Three months ago, a Crown Heights family was ushered by activists back into their home after being locked out by real estate operatives whom they accused of stealing it. But now they might be evicted again.
A housing court judge has agreed to hear arguments on whether to reinstate an eviction warrant that in February had ousted the family from their home of more than 70 years.
Judge Jack Stoller’s decision came days after an attorney representing Ida Robinson, a 98-year-old who claims duplicitous landlords stole her home at 964 Park Place, dropped a motion alleging that Robinson was swindled out of the deed.
That claim had been instrumental in keeping the family in their home.
In March, Stoller paused an eviction proceeding against the Robinsons by Menachem Gurevitch, who claimed that they owed him nearly six years of rent. Stoller returned possession of the home to the Robinsons while the court investigated their emergency rental assistance application, which could provide up to one year’s protection from eviction.
The decision gave Ida Robinson’s attorney, Adam Birnbaum, time to seek a temporary restraining order that would block an eviction while Birnbaum pursued allegations of deed theft, Law360 reported.
But Birnbaum withdrew those claims last week after counsel for Hezi Torati, the owner accused of deed theft, submitted evidence that Robinson’s grandson Ali Torain helped orchestrate the 2015 sale of the home for about $800,000 and that he and his mother, Helen Robinson, had received money from the deal.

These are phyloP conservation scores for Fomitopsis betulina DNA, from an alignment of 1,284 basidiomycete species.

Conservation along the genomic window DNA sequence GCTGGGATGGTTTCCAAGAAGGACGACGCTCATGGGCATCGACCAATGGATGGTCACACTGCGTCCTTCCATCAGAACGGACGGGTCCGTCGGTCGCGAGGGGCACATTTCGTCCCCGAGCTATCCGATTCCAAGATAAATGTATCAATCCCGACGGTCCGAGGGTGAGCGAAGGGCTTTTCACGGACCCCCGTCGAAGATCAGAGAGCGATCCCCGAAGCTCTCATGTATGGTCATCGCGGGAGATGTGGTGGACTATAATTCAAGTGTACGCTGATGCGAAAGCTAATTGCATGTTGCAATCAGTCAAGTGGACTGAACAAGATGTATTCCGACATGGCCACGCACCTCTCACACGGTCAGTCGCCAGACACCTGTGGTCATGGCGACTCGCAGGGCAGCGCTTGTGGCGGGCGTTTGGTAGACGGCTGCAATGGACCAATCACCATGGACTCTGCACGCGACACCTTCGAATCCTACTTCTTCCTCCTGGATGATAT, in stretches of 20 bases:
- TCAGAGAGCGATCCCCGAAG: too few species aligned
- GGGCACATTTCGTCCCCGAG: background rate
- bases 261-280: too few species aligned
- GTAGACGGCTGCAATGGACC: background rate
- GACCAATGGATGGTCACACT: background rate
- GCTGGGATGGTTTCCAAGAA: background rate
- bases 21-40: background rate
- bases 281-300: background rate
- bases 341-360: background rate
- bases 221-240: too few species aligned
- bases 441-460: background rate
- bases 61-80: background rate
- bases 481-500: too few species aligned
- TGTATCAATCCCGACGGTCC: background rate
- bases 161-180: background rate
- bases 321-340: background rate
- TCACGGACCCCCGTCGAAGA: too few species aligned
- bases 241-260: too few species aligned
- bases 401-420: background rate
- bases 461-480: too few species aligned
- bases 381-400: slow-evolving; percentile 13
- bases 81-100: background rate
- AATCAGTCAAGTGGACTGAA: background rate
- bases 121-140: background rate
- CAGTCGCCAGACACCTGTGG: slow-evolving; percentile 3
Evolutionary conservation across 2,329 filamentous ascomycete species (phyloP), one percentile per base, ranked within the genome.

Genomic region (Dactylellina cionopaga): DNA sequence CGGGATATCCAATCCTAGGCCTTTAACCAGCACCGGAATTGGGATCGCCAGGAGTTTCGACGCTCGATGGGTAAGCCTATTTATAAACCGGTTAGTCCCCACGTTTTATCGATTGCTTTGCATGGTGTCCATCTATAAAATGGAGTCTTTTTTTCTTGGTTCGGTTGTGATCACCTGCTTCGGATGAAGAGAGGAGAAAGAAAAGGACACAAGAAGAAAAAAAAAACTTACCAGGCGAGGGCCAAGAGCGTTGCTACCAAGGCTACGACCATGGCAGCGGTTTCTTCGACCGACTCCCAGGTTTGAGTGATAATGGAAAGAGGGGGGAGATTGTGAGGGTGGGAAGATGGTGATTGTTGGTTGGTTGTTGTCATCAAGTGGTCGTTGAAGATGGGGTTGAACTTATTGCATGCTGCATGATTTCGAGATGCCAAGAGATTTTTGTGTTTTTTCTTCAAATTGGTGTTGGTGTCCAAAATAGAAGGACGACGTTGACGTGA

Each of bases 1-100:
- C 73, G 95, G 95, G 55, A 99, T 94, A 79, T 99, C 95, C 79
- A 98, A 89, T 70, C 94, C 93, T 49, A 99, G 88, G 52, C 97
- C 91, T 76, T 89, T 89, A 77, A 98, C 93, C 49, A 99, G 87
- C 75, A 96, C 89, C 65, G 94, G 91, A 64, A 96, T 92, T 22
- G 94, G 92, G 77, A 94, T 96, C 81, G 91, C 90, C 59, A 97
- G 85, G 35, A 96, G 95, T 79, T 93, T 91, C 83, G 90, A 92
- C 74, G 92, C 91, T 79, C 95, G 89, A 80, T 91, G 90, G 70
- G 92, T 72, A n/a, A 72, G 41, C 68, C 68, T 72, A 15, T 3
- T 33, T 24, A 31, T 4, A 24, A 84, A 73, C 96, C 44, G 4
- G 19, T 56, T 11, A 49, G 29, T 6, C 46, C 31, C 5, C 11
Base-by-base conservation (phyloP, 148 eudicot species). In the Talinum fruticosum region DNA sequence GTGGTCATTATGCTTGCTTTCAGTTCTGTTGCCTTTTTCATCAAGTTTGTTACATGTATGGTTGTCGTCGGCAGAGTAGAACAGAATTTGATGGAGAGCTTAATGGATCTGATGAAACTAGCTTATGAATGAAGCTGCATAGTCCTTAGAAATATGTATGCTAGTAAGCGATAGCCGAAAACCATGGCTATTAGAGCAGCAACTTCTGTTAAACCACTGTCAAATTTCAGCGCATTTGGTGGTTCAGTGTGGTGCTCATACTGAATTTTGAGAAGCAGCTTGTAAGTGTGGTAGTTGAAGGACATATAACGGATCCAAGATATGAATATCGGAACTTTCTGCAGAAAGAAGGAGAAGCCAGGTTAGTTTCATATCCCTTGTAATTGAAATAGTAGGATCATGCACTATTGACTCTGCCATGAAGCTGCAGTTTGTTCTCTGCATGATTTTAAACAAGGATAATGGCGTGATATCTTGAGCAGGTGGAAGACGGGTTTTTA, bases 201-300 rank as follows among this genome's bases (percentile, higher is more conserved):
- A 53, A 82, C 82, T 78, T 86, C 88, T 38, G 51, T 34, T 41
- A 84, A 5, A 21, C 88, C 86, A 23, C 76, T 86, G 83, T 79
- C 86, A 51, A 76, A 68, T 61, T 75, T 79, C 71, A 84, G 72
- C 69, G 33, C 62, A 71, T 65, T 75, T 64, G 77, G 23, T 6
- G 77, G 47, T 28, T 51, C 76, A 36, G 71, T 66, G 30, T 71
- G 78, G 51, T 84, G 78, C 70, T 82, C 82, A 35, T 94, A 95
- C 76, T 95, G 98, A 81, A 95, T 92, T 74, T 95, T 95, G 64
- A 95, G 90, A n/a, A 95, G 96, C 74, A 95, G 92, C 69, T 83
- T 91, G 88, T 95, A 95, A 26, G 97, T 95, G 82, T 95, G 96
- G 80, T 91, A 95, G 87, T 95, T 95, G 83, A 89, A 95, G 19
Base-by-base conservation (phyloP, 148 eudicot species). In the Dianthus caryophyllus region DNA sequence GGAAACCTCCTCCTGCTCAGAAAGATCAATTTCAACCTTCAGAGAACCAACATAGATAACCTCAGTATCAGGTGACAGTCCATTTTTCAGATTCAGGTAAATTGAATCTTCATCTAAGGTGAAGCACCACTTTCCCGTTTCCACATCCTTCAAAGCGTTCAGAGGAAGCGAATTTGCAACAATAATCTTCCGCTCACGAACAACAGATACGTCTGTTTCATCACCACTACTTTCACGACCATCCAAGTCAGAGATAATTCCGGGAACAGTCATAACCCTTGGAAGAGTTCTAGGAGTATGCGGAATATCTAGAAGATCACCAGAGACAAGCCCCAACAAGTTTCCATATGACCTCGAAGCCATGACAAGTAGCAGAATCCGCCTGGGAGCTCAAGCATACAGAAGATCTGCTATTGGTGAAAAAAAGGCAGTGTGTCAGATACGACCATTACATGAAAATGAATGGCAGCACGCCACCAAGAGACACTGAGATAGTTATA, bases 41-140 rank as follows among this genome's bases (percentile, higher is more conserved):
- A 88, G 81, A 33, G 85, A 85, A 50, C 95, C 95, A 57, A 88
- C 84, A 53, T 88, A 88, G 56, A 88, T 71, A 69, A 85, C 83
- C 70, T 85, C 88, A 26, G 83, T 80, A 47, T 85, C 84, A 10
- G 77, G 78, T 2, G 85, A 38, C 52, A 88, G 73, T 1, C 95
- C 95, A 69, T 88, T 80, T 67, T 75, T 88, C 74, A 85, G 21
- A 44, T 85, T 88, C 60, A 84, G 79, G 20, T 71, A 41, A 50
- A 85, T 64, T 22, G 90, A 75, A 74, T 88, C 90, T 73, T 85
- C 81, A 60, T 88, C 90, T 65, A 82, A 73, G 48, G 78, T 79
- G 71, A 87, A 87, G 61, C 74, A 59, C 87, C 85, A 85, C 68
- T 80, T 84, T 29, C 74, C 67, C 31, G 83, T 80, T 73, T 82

Days later, Gurevitch’s attorney, David Lyle Stern, submitted a letter to the court requesting that “finality be brought to this case.”
Stern wrote that the court now has “full access to the facts surrounding respondents’ contrived fraud claims before being called upon to make a determination of whether the court-imposed stay should remain in effect.”
Gurevitch also disputes that Sherease Torain, Robinson’s granddaughter, has a pending rent-aid application, calling her claim that she appealed its rejection a “falsehood.”
“To this date, no proof of whatever nature has ever been presented with might substantiate Sherease Torain’s attestation,” his filing says.
Torain said the state confirmed to her over the phone that her application has been appealed.
Stern declined to comment on the case. A spokesperson who had represented Gurevitch said he no longer does.
Despite the setbacks, the Robinsons plan to forge ahead with a lawsuit alleging deed theft. The family said it has secured new counsel and plans to file new claims as soon as possible.
But the Crown Heights Tenants Union, which had escorted the evicted Robinsons back into their row house and stood guard on their stoop in the days that followed, said Birnbaum’s appointment could impede the family’s efforts.
Ida Robinson’s financial affairs are managed by Project Guardianship, a court-appointed guardian that selected Birnbaum as Robinson’s counsel.
According to the tenants group, Project Guardianship subscribes to Torati’s version of events and opposed efforts to reclaim the deed after Birnbaum dropped his motion. A spokesperson for the activist group said without the guardian’s approval, it will be challenging to file a new claim in Supreme Court before the eviction court date.
The Robinsons have a week until their May 18 housing court hearing.
Project Guardianship did not immediately respond to a request for comment. Birnbaum has declined to comment on the case.
The Robinsons say they aren’t going anywhere.
“We are not self-evicting,” Sherease Torain said. “We are staying and we are trying to get back our deed.”